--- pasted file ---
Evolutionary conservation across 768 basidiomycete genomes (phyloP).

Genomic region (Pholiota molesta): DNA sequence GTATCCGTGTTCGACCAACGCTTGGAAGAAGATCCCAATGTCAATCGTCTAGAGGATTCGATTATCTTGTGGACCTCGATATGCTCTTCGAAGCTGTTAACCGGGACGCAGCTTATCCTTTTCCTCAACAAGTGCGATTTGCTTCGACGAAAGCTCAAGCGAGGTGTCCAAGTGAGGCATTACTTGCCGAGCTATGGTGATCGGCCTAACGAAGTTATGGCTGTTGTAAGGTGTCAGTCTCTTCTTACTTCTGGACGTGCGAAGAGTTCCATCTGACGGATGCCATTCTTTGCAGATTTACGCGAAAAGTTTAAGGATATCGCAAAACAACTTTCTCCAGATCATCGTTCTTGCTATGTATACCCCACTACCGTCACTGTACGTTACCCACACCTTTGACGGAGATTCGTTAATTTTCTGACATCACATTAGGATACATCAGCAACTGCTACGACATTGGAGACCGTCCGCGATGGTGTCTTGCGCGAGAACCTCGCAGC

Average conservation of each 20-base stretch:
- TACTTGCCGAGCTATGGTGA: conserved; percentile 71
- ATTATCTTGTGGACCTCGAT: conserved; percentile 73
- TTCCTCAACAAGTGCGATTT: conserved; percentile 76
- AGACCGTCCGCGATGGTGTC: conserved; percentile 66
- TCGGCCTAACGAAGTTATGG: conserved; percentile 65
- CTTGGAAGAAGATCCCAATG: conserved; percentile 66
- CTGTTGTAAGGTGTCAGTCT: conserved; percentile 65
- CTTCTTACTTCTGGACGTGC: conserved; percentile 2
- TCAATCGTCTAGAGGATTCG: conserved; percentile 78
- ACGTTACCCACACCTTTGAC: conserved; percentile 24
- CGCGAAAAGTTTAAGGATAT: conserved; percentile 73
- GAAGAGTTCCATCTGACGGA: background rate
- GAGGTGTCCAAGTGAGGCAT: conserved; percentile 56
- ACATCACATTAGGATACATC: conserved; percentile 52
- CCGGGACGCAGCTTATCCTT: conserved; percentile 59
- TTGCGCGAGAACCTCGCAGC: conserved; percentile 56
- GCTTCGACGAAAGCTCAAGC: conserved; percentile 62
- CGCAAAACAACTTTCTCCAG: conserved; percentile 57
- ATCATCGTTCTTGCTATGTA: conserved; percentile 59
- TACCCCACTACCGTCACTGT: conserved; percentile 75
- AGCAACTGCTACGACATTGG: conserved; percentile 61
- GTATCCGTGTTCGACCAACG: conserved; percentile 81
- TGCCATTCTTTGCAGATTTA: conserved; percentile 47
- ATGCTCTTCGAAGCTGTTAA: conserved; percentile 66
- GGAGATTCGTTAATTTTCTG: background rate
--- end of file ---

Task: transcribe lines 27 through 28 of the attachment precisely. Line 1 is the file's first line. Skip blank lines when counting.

- ATGCTCTTCGAAGCTGTTAA: conserved; percentile 66
- GGAGATTCGTTAATTTTCTG: background rate